Can Marketing be Too Predatory?

Authored by Ivan Kvapil, Pagesculptor Studios Strategic Manager

Disclaimer: This piece is largely meant to be opinion based in nature and I do draw a lot of my information from a single source for this article. However, the source is a veteran of the industry and while frequently is decried by other members of the video game industry he frequently goes above and beyond to provide truthful and accurate information. If you wish to gain further knowledge about the topics presented in this article I recommend checking out his YouTube channel.

If you are vaguely aware of video games, or have a friend who is vaguely aware of video games it is likely you’ve heard something regarding Electronic Arts (EA) loot box controversy. To sum it up, EA released early access copies of Star Wars Battlefront 2 to people so they could get feedback from their audience before an official release. During this “beta,” gamers frequently complained that the system was intrinsically tied to loot boxes, and heavily favored those willing to pay for them rather than play for them.

For those unaware of what a loot box is think of it as a pack of digital trading cards. You’re vaguely aware as to the possible rarity of the cards inside the pack, but have no way of knowing what’s actually inside until you buy it and open it. Now this is a system that has been used inside video games for years, other Triple AAA games such as Overwatch, Shadow of War, and the Fifa series have been using them without major controversy. So, what happened this time?

What changed was how EA did it. They linked loot boxes to in-game progression. It was impossible for you to progress though the game mechanically without obtaining these loot boxes, which could of course be purchased with real currency or a special in-game currency, in which you got a minimal amount each game, and suffered a daily cap on. Often these were loot boxes with no control regarding their contents, potentially giving items that were entirely useless to actually leveling up, or even duplicates. This created a system where bigger bonuses or quick access to new equipment required large amounts of money, since the only other option is playing over 4,500 hours to collect everything in the game.

So, back to this question: Is this marketing to predatory? To long time video game YouTuber and commentator Jim Sterling it is. Before the controversy with EA came into the mainstream Jim Sterling had been arguing that loot boxes where merely a glorified form of gambling. Jim Sterling is adamant to point out that while they are not legally gambling, companies are still preying on the same sort of impulses that drive gambling. I highly recommend watching the Jimquisition episode titles “Turning Players into Payers” in which he goes more in depth into how companies are preying on gamers. And even if it isn’t gambling, no one has the time required to play a game for 4,500 hours to obtain everything in a game they already paid a full $60 for. As Jim Sterling likes to point out, these companies don’t care about their consumers, only more ways to make money.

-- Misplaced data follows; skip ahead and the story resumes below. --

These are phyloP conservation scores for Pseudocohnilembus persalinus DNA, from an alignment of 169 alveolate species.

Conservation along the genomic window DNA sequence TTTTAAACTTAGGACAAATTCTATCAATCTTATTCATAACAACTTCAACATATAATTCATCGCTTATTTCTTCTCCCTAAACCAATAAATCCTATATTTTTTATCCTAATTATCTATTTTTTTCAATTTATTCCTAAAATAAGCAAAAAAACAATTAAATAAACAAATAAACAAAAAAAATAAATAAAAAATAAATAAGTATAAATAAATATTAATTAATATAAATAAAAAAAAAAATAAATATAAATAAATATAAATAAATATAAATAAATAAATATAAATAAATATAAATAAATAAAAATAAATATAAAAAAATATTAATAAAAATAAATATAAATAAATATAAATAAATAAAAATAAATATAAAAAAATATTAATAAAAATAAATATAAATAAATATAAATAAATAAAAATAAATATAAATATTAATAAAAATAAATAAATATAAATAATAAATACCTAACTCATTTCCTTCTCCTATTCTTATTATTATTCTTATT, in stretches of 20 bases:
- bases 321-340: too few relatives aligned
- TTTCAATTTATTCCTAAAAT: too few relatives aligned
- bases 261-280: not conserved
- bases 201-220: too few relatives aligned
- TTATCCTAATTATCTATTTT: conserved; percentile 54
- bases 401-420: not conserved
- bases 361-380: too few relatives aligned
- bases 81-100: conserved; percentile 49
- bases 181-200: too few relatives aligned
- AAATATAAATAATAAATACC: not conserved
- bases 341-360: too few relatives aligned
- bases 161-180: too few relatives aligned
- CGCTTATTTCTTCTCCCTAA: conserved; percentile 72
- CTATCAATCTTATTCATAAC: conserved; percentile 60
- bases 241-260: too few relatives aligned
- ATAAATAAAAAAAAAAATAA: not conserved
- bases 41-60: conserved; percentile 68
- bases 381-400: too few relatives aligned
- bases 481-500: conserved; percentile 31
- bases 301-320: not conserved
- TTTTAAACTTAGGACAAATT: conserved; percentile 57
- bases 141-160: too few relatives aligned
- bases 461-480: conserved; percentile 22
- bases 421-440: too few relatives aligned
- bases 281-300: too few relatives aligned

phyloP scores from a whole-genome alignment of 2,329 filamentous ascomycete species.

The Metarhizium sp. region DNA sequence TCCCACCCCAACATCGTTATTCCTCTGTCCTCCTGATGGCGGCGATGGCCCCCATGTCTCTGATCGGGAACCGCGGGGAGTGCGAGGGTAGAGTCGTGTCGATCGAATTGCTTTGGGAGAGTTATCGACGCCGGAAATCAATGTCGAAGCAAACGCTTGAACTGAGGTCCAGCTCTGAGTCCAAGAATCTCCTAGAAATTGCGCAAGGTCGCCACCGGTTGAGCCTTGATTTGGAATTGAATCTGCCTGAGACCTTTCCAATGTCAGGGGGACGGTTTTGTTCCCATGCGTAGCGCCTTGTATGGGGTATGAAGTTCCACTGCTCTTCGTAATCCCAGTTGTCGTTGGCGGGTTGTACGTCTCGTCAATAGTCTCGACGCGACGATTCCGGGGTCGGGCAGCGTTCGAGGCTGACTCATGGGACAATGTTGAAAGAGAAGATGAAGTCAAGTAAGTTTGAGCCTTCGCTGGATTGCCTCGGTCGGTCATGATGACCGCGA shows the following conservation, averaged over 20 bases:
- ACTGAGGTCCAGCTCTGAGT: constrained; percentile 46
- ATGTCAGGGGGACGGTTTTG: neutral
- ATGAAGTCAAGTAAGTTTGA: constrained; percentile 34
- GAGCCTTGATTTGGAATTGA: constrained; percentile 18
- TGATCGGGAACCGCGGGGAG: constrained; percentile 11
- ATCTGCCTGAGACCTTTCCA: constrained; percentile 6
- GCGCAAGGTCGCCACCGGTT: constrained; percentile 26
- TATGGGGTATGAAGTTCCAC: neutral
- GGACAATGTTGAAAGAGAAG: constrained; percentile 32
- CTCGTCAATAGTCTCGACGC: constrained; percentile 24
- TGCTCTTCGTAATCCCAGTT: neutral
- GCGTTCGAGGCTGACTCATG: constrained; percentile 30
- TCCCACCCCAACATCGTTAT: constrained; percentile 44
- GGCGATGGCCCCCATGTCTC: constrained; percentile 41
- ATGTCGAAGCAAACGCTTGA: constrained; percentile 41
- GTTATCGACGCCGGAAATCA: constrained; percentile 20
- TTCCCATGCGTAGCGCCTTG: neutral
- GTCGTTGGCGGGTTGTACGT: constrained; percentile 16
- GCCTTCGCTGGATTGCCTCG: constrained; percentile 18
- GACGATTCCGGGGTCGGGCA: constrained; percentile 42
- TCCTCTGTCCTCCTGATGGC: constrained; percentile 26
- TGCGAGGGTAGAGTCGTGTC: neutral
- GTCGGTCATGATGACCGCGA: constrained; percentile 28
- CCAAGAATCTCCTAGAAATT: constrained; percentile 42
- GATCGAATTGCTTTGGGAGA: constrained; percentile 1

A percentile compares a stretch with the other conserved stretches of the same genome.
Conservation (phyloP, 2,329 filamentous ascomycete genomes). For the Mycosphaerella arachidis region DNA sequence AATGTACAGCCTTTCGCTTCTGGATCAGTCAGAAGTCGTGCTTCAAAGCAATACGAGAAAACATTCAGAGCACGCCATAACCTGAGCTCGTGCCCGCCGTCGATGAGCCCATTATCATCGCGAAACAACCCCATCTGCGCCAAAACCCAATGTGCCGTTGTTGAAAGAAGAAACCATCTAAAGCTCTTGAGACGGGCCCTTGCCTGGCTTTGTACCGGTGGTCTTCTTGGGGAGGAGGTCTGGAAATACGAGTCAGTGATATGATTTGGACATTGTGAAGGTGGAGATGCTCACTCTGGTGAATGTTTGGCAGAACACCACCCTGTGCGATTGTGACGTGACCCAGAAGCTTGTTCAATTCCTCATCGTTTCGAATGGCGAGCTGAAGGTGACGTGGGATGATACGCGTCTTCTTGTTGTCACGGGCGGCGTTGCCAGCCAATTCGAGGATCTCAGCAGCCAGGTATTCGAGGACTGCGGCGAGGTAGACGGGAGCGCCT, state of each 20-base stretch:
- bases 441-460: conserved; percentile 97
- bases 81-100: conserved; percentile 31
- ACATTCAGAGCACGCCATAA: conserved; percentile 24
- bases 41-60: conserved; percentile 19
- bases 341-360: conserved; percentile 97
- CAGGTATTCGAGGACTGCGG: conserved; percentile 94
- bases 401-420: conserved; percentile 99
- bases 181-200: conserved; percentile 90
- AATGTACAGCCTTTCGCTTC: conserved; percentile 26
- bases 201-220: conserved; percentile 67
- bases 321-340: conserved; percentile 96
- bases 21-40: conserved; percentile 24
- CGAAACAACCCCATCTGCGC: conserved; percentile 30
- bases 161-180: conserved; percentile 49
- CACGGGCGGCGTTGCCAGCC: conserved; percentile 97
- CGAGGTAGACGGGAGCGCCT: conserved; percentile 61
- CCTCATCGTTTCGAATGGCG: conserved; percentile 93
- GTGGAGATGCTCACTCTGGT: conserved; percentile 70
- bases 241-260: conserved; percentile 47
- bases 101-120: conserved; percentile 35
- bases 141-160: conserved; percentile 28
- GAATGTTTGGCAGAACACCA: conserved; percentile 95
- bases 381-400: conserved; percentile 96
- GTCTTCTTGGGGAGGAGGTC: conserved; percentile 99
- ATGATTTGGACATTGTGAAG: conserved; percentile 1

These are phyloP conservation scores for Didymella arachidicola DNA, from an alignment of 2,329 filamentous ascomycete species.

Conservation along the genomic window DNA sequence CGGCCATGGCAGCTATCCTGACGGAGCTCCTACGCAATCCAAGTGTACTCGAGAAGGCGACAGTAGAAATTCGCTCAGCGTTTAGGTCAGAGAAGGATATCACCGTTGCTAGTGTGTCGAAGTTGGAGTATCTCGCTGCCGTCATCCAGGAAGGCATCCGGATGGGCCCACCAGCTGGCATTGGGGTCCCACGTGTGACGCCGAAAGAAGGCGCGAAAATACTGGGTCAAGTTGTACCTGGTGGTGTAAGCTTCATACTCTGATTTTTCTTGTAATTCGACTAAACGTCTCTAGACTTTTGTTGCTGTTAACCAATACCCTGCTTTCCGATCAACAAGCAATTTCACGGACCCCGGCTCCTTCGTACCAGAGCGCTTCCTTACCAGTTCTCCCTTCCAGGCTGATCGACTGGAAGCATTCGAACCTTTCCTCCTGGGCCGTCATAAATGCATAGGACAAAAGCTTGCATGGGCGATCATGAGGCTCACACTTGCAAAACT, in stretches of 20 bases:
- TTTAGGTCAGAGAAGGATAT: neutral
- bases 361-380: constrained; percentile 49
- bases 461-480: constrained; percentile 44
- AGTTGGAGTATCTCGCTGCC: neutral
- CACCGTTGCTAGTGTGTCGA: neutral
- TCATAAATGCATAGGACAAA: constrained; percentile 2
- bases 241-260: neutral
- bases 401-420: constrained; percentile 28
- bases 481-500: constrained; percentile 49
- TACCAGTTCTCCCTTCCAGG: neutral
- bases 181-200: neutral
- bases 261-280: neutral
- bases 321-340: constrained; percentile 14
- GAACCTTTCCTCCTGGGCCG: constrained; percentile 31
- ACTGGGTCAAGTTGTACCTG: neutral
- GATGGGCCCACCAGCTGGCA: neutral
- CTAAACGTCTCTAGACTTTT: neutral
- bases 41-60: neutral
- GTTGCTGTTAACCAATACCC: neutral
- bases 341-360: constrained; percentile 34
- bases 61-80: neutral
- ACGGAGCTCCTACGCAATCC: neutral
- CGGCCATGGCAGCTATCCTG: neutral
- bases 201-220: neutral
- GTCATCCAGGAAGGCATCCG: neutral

This idea is starting to gain some traction across the world. Belgium is petitioning the European Gambling commission to consider loot boxes gambling. One state representatives of Hawaii directly called out EA’s loot box system as gambling, stating it as a threat to children.

Likely though we will only see systems like this become more and more popular and subtle as companies find ways to make it around new legislation. As Jim Sterling describes in his video mentioned above, companies are now finding ways to use analytics collected digitally from peoples devices to specifically target people with tailored prices for in-game products, which if that isn’t the exact definition of predatory marketing, I don’t know what is.


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